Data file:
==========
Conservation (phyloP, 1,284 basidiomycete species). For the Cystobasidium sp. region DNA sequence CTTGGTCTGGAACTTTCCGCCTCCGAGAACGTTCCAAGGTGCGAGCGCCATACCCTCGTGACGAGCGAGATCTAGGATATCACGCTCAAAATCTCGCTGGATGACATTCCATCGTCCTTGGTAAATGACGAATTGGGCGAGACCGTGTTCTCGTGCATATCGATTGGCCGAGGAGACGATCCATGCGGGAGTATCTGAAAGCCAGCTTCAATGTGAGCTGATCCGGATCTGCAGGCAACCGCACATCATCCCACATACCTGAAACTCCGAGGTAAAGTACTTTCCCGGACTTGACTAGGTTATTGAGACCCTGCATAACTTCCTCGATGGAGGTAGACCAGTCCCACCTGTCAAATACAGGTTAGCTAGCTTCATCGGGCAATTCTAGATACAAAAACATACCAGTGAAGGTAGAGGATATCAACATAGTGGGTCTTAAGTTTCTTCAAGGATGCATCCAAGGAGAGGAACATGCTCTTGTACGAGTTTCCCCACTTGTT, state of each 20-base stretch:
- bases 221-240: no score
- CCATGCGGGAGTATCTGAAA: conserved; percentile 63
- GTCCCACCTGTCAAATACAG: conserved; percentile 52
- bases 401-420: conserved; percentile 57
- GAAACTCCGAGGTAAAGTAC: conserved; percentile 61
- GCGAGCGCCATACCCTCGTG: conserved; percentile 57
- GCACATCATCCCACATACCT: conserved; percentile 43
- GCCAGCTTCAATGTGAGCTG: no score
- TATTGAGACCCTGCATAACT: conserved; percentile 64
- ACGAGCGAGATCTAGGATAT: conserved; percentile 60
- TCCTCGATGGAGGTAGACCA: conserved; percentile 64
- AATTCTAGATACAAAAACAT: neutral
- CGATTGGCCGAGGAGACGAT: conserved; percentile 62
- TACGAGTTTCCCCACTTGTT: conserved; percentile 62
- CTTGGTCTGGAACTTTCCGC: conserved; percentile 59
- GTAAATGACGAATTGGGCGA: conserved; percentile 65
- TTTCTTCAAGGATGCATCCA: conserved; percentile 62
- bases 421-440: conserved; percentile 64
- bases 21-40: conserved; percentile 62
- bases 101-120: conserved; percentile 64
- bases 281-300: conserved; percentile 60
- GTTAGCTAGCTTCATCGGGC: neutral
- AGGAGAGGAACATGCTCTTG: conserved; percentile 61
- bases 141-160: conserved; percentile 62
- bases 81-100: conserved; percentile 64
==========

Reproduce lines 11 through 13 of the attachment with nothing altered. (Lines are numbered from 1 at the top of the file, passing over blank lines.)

- ACGAGCGAGATCTAGGATAT: conserved; percentile 60
- TCCTCGATGGAGGTAGACCA: conserved; percentile 64
- AATTCTAGATACAAAAACAT: neutral